Healthcare today is often really the "practice of medicine" rather than the "science of medicine."
Take fever as an example. For 150 years, doctors have routinely prescribed antipyretics like ibuprofen to help reduce fever. But in 2005, researchers at the University of Miami, Florida, ran a study of 82 intensive care patients. The patients were randomly assigned to receive antipyretics either if their temperature rose beyond 101.3°F ("standard treatment") or only if their temperature reached 104°F. As the trial progressed, seven people getting the standard treatment died, while there was only one death in the group of patients allowed to have a higher fever. At this point, the trial was stopped because the team felt it would be unethical to allow any more patients to get the standard treatment.
So when something as basic as fever reduction is a hallmark of the "practice of medicine" and hasn't been challenged for 100+ years, we have to ask: What else might be practiced due to tradition rather than science?
Today's diagnoses are partially informed by patients' medical histories and partially by symptoms (but patients are bad at communicating what's really going on). They are mostly informed by advertising and the doctor's half-remembered and potentially obsolete lessons from medical school (which are laden with cognitive biases, recency biases, and other human errors). Many times, if you ask three doctors to look at the same problem, you'll get three different diagnoses and three different treatment plans.
The net effect is patient outcomes that are inferior to and more expensive than what they should be. A Johns Hopkins study found that as many as 40,500 patients die in an ICU in the U.S. each year due to misdiagnosis, rivaling the number of deaths from breast cancer. Yet another study found that 'system-related factors', e.g. poor processes, teamwork, and communication, were involved in 65% of studied diagnostic error cases. 'Cognitive factors' were involved in 75%, with 'premature closure' (sticking with the initial diagnosis and ignoring reasonable alternatives) as the most common cause. These types of diagnostic errors also add to rising healthcare expenditures, costing $300,000 per malpractice claim.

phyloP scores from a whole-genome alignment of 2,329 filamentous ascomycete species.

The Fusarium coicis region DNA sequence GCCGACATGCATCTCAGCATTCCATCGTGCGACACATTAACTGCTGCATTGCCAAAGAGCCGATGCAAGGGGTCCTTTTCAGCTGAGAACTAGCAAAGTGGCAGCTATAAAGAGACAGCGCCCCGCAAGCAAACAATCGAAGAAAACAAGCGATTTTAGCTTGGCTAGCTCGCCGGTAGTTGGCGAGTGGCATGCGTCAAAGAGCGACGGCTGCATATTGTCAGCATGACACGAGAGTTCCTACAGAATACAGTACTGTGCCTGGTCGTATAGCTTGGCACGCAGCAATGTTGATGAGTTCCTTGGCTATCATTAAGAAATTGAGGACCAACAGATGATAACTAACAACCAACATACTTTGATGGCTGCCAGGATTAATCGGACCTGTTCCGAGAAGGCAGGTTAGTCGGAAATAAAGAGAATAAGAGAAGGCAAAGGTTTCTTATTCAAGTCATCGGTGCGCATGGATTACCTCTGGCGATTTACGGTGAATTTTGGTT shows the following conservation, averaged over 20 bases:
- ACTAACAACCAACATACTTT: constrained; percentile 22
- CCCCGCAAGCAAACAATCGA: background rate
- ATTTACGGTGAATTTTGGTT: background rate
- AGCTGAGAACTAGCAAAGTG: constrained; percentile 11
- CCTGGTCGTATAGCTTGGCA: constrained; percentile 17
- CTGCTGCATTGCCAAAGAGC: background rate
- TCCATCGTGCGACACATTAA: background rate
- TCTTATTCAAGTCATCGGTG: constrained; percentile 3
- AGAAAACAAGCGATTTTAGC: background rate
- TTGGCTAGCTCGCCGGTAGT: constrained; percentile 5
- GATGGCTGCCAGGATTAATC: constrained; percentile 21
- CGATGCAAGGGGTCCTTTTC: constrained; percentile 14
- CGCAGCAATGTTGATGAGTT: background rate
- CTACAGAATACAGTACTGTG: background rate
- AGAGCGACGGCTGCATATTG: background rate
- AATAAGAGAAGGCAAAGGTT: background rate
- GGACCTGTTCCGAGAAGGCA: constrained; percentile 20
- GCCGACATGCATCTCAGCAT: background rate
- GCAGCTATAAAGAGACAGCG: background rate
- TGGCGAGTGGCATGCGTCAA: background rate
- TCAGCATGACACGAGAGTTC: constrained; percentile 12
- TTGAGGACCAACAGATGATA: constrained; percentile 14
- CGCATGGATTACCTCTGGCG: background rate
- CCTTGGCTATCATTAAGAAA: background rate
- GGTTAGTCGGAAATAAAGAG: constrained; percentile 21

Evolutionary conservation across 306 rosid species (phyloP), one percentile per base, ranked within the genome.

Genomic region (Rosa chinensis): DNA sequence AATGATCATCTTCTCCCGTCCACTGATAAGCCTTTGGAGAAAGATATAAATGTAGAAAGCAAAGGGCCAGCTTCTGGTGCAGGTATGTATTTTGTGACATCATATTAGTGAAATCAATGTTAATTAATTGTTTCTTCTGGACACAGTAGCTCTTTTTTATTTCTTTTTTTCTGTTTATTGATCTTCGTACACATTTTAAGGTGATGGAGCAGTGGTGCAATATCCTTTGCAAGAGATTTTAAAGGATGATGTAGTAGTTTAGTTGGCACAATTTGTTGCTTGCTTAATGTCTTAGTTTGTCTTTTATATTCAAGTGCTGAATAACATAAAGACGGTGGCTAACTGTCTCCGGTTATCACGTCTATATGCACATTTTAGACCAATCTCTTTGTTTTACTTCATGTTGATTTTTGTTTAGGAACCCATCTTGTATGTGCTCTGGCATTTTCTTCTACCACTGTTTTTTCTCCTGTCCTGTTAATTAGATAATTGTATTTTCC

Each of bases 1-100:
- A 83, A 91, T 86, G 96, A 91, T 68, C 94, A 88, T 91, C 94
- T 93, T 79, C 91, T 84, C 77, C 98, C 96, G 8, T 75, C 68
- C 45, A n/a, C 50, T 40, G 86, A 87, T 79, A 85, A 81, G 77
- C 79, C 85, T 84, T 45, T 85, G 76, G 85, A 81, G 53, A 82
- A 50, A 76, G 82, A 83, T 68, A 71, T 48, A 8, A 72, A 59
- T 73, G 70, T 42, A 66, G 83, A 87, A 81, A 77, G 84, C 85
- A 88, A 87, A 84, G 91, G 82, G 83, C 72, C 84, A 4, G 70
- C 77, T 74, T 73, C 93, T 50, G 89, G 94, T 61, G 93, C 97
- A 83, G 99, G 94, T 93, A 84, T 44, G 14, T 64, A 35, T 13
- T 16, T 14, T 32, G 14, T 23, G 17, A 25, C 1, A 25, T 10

Healthcare should become more about data-driven deduction and less about trial-and-error. That's hard to pull off without technology, because of the increasing amount of data and research available. Next-generation medicine will utilize more complex models of physiology, and more sensor data than a human MD could comprehend, to suggest personalized diagnosis. Thousands of baseline and multi-omic data points, more integrative history, and demeanor will inform each diagnosis. Ever-improving dialog manager systems will help make data capture and exploration from patients more accurate and comprehensive. Data science will be key to this. In the end, it will reduce costs, reduce physician workloads, and improve patient care.